Our Lady Of The Tortilla and The Rooster And The Egg are among his previous works. Now Havana-born Luis Santeiro, who's also written for TV's "3-2-1 Contact," "Sesame Street" and "Carrascolendas," has collaborated on a musical: Barrio Babies. NY's AMAS Musical Theatre will offer a workshop staged reading of Barrio Babies, to run Sept. 18-27 at the John Houseman Studio Space on West 42nd St.
Santeiro's book and lyrics will be joined to music by Fernando M. Rivas, also Cuban born. Rivas has served as a composer, arranger and producer, including a collaboration with Maria Irene Fornes and Tito Puente on Lovers And Keepers. He's also worked with Miami's Coconut Grove Playhouse and NY's INTAR and Puerto Rican Traveling Theatre.
The musical, which chronicles the adventures of Latino actors and writers trying to break through Hollywood stereotypes, won the 1997 Richard Rodgers Award for a Staged Reading. A tongue-in-cheek piece, the show "pokes fun at how Chicanos are different from Nuyoricans and Cubans -- and why all Latinos are not the same."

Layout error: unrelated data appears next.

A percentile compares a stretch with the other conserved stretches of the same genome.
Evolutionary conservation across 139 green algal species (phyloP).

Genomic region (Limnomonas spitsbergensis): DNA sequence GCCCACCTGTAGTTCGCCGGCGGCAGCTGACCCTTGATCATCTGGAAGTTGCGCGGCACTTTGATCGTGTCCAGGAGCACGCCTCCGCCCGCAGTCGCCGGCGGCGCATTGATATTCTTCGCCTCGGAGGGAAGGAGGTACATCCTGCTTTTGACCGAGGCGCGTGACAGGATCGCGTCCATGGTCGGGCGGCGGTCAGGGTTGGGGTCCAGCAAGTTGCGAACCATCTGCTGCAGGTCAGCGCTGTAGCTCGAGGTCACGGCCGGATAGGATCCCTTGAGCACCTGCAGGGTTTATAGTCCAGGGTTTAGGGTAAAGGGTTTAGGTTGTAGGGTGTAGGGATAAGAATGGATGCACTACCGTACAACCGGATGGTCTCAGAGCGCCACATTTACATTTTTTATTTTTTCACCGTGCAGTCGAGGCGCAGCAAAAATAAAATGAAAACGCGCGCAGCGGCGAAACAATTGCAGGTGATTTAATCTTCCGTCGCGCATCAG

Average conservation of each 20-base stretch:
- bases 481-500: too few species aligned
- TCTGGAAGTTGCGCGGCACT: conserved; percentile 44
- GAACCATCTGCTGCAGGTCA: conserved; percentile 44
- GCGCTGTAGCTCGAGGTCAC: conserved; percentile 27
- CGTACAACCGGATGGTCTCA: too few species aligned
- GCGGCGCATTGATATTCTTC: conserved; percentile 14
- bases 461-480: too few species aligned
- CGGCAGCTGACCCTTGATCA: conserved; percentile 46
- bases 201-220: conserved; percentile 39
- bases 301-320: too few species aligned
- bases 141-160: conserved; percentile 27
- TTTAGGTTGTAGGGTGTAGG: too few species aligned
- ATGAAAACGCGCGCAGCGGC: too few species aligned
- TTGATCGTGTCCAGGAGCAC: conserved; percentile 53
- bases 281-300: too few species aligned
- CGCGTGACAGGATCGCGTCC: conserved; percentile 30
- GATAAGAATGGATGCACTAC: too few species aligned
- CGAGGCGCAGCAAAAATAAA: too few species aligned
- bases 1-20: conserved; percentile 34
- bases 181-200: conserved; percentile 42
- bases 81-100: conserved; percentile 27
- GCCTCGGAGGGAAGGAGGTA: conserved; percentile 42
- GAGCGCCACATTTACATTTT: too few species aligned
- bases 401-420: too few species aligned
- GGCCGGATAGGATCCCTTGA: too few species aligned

Staging the reading will be Susana Tubert a veteran director at Circle Rep Lab, the Women's Project, Seattle Rep, GA's Alliance Theatre and UT's Sundance Institute.
Starring in the muscal are Philip Anthony, Yancey Arias, Annie Kozuch, Olga Merediz, Cordell Stahl and Lisa Lisa (yes, that Lisa Lisa, of the pop group "Lisa Lisa & Cult Jam"). Says playwright Santeiro of the plot, "I had all these standard experiences in California, and I even have transcripts of some of the meetings, which were taped. They were like cheerleading meetings. Some of those lines were amazingly funny, and I've used some in the play. Because they'd say stuff like, `We just love the Latino sensibility in your work; it's what the networks have been dying for.' Two days later they've stopped returning your calls and the project was dropped."
Santeiro, who wishes he could make his living as a playwright but considers himself lucky to have a career writing for television, says his play also makes fun of "the craziness of political correctness and problems it creates."
The multi-racial AMAS is dedicated to bringing people of all races and origins together through the performing arts. Actress Rosetta LeNoire founded AMAS in 1968, and the organization now offers mainstage runs, workshops (of which Barrio Babies is the first for 1997-98), and a "Six O'Clock Musical Theatre Lab" developmental series.
For information on Barrio Babies call (212) 239-4324.
--By David Lefkowitz